WHAT IS AN HMO?2019-05-22T16:48:57+00:00


To determine what is an HMO we need to start with what ‘HMO’ stands for ie. House in Multiple Occupancy or House of Multiple Occupation.  The standard definition of a section 254 HMO is:

  • 3 or more tenants
  • More than 1 household
  • Shared facilities

What is a “household”?

  • A single person, or members of the same family who live together.
  • Each tenant from a separate family is classed as a separate household.

What constitutes a “family”?

  • Tenants who are married or living together as a couple, form one family. This includes couples in same-sex relationships and their children.
  • All relatives & half-relatives count as the same family e.g. grandparents, step-parents, aunts, uncles, siblings & step-siblings.
  • Any household domestic staff are included in the household if they do not pay rent while living with the person(s) they are working for, this may also depend on their contract terms.


Get in touch to speak with our specialists consultants. We can give you bespoke and detailed advice to navigate the process of ensuring you are compliant.


  • 3 brother or sisters living together are 1 household – NOT an HMO
  • 3 friends living together are 3 households – IS an HMO
  • 2 couples living together are 2 households – IS an HMO
  • 1 couple and 1 single unrelated person are 2 households – IS an HMO

To be classified as an 254 HMO the property must meet the standards defined in the description above, and meet the standard conversion test, self-contained flat test or converted building test. The full definition of all HMO’s can be found in the Housing Act 2004 Sections 254 to 260.

A section 257 HMO is a whole building that has been converted into self-contained flats that meet specific criteria. The full details of what constitutes a section 257 HMO is under the additional licensing section.


There is no legal definition of a ‘shared house’ and so this term can sometimes cause confusion. The key point of a shared house HMO, is that the occupants are known to each other and there is therefore a level of interaction between them that resembles the way in which a family would be living together. Normally such properties will have additional shared space for socialising such as a dining room and / or lounge.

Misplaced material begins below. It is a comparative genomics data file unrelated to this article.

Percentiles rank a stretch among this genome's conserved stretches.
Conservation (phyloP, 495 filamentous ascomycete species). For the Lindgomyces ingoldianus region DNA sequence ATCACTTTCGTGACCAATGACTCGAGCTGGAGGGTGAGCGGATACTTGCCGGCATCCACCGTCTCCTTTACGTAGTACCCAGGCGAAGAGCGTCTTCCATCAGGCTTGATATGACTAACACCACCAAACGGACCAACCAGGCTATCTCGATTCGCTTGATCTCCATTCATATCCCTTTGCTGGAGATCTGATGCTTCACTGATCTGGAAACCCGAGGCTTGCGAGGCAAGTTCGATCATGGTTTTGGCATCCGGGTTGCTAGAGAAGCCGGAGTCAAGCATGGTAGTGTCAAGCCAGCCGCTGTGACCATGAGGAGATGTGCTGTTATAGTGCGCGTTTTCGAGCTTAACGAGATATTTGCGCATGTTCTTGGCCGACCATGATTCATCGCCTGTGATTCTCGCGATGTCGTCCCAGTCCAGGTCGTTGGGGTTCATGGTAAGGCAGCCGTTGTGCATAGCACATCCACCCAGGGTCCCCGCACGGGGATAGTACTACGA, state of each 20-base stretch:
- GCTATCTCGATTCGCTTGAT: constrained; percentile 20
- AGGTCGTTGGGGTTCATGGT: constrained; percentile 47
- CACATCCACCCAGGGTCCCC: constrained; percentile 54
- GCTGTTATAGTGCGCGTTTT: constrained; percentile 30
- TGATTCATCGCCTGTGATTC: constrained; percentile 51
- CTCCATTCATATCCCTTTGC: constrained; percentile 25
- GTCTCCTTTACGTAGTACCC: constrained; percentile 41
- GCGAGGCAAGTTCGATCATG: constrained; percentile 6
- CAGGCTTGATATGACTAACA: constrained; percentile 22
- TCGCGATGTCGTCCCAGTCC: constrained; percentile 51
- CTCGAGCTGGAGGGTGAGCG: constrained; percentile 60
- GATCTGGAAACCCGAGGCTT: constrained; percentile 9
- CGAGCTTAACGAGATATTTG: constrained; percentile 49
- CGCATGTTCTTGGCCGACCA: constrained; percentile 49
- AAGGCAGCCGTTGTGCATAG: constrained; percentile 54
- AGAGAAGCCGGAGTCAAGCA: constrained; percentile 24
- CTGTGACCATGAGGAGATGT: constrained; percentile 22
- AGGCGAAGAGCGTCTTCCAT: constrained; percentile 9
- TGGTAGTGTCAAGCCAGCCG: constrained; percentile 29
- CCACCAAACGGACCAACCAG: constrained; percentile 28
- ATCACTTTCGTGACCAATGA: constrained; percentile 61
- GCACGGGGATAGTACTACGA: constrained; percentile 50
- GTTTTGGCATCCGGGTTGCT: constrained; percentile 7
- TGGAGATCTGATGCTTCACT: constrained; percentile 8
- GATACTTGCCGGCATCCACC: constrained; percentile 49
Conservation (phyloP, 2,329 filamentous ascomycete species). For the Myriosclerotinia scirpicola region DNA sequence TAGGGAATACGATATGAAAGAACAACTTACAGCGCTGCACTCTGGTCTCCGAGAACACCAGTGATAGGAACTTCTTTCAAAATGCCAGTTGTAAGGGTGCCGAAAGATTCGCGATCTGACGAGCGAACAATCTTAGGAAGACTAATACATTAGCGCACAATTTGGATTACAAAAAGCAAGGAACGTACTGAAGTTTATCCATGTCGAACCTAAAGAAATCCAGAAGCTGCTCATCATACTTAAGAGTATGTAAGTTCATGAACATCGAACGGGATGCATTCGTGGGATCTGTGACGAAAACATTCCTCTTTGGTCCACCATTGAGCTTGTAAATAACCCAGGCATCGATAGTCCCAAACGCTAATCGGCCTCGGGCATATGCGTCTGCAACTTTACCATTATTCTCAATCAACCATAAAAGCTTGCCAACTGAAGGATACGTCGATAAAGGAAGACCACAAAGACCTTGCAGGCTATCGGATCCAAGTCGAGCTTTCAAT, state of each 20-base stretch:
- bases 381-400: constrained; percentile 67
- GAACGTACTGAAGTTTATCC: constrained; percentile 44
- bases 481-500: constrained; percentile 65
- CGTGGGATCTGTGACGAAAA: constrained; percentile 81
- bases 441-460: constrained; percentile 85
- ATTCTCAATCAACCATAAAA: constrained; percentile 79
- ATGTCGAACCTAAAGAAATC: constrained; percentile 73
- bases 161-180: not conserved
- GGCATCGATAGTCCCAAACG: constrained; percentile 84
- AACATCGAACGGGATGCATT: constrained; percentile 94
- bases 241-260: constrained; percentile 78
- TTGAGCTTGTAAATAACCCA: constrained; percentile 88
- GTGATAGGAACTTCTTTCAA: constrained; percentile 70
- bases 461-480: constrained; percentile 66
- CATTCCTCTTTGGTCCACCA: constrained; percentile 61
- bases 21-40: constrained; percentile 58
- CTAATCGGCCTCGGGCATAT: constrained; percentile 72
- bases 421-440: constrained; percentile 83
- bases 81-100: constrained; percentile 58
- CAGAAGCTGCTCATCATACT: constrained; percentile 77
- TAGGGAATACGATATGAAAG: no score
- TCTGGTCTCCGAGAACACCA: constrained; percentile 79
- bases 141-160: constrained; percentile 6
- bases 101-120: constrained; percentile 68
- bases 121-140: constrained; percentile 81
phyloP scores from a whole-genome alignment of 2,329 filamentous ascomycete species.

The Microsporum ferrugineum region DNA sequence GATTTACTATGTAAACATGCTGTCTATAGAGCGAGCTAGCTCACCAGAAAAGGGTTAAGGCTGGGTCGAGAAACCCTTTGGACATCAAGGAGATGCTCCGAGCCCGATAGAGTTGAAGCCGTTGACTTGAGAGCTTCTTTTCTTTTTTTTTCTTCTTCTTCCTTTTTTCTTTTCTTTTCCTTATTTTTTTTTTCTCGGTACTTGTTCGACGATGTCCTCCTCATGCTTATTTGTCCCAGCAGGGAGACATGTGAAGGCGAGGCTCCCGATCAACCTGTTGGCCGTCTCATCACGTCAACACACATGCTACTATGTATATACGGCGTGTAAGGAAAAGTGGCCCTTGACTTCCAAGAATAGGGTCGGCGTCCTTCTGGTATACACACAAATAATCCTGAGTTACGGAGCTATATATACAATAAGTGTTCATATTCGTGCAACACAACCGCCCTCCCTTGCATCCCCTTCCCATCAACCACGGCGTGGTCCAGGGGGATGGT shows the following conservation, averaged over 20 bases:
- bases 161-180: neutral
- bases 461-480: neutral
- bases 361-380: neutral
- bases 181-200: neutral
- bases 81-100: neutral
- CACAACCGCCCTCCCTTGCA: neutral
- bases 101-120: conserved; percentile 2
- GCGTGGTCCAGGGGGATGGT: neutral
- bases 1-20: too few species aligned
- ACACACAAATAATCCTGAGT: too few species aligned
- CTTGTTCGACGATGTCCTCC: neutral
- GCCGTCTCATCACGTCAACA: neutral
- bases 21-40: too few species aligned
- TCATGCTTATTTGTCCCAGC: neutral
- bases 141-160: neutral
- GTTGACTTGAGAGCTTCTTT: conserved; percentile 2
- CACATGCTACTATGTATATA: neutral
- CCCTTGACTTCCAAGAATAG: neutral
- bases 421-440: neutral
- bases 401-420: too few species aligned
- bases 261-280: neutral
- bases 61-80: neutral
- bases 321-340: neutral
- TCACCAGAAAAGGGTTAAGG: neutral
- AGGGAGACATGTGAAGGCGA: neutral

In a shared house all tenants are on the same tenancy agreement and all tenants have exclusive legal possession and control of all parts of the house, including all the bedrooms. There should therefore be no locks on internal doors apart from bathrooms. Whilst shared houses fall within the legal definition of an HMO and will be licensable where licensing criteria are met, it is recognised that they can often present a lower fire risk than traditional bedsit-type HMOs due to these characteristics.


A building which has been divided into individual non self-contained lettings, let to individual tenants. Each bedsit letting will usually comprise only one room (sometimes more) which may contain cooking/food preparation facilities, washing facilities and living/sleeping space. Sometimes bathrooms and WCs are shared between a number of bedsits. The actual facilities contained within each bedsit letting will vary from property to property.

Although many people immediately think of bed-sit type accommodation, the vast majority of HMOs in London were previously family homes, now being shared by young professional people.

A common part will be created in this circumstance and The Regulatory Reform (Fire Safety) Order 2005 will apply to the property.


  • Those occupied by the resident landlord and a maximum of two other persons who are not part of his or her household
  • Those occupied by no more than two persons.
  • Buildings which are already regulated such as care homes etc (definition can be complex and domestic refuges are not exempt).
  • Buildings owned or managed by a local housing authority or a registered social landlord or public body ie. police or NHS.

Schedule 14 of the Housing Act 2004 lists all the exemptions.

HMOs can be classified by the size; small and large. A Small HMO is up to 6 tenants, from more than 1 household, sharing facilities whereas a large HMO is 7+ tenants, from more 1 than household, sharing facilities. If you are considering or are currently running a large HMO you will require planning permission from your local Council  in order to do so. You may also require planning permission for a small HMO if your brough operates an Article 4 directive. (link to planning and Article 4 directive page)

It is important to note that HMO Management Regulations 2006 apply whether you require a property licence or not.


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